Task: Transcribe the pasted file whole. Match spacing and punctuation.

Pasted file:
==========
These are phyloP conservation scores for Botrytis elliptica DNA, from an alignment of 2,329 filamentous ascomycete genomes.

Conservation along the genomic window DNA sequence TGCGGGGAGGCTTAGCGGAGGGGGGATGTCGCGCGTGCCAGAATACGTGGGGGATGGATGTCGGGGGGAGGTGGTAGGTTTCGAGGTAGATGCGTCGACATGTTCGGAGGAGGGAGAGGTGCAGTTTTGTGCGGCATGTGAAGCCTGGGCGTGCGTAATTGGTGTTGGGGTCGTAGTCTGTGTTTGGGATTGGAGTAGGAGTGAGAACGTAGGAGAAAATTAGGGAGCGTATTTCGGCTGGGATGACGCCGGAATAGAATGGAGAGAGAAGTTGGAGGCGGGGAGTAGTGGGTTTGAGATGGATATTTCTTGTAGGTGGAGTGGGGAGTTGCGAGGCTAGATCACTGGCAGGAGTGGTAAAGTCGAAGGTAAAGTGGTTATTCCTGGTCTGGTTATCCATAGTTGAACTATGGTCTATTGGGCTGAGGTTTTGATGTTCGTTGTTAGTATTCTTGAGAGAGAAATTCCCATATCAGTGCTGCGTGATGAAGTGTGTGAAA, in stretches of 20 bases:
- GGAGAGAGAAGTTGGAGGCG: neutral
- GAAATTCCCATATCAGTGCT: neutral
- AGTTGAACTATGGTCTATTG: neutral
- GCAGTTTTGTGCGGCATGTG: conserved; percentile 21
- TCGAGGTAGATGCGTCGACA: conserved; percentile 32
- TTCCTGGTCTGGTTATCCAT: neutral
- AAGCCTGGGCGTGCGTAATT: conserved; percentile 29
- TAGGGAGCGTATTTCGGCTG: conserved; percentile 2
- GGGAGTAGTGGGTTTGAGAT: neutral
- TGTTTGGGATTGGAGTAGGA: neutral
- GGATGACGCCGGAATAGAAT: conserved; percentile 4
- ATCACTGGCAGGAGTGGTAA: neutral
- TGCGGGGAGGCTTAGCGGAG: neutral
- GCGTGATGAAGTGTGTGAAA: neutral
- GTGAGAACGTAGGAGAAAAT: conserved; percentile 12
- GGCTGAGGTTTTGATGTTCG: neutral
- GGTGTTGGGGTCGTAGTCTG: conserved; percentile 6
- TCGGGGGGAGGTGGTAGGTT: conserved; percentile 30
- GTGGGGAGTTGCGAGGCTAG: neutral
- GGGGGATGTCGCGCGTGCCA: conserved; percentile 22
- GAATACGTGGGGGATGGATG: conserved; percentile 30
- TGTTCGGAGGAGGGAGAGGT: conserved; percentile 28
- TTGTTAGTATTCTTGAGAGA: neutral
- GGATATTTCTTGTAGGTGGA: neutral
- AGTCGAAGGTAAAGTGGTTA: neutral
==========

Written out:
These are phyloP conservation scores for Botrytis elliptica DNA, from an alignment of 2,329 filamentous ascomycete genomes.

Conservation along the genomic window DNA sequence TGCGGGGAGGCTTAGCGGAGGGGGGATGTCGCGCGTGCCAGAATACGTGGGGGATGGATGTCGGGGGGAGGTGGTAGGTTTCGAGGTAGATGCGTCGACATGTTCGGAGGAGGGAGAGGTGCAGTTTTGTGCGGCATGTGAAGCCTGGGCGTGCGTAATTGGTGTTGGGGTCGTAGTCTGTGTTTGGGATTGGAGTAGGAGTGAGAACGTAGGAGAAAATTAGGGAGCGTATTTCGGCTGGGATGACGCCGGAATAGAATGGAGAGAGAAGTTGGAGGCGGGGAGTAGTGGGTTTGAGATGGATATTTCTTGTAGGTGGAGTGGGGAGTTGCGAGGCTAGATCACTGGCAGGAGTGGTAAAGTCGAAGGTAAAGTGGTTATTCCTGGTCTGGTTATCCATAGTTGAACTATGGTCTATTGGGCTGAGGTTTTGATGTTCGTTGTTAGTATTCTTGAGAGAGAAATTCCCATATCAGTGCTGCGTGATGAAGTGTGTGAAA, in stretches of 20 bases:
- GGAGAGAGAAGTTGGAGGCG: neutral
- GAAATTCCCATATCAGTGCT: neutral
- AGTTGAACTATGGTCTATTG: neutral
- GCAGTTTTGTGCGGCATGTG: conserved; percentile 21
- TCGAGGTAGATGCGTCGACA: conserved; percentile 32
- TTCCTGGTCTGGTTATCCAT: neutral
- AAGCCTGGGCGTGCGTAATT: conserved; percentile 29
- TAGGGAGCGTATTTCGGCTG: conserved; percentile 2
- GGGAGTAGTGGGTTTGAGAT: neutral
- TGTTTGGGATTGGAGTAGGA: neutral
- GGATGACGCCGGAATAGAAT: conserved; percentile 4
- ATCACTGGCAGGAGTGGTAA: neutral
- TGCGGGGAGGCTTAGCGGAG: neutral
- GCGTGATGAAGTGTGTGAAA: neutral
- GTGAGAACGTAGGAGAAAAT: conserved; percentile 12
- GGCTGAGGTTTTGATGTTCG: neutral
- GGTGTTGGGGTCGTAGTCTG: conserved; percentile 6
- TCGGGGGGAGGTGGTAGGTT: conserved; percentile 30
- GTGGGGAGTTGCGAGGCTAG: neutral
- GGGGGATGTCGCGCGTGCCA: conserved; percentile 22
- GAATACGTGGGGGATGGATG: conserved; percentile 30
- TGTTCGGAGGAGGGAGAGGT: conserved; percentile 28
- TTGTTAGTATTCTTGAGAGA: neutral
- GGATATTTCTTGTAGGTGGA: neutral
- AGTCGAAGGTAAAGTGGTTA: neutral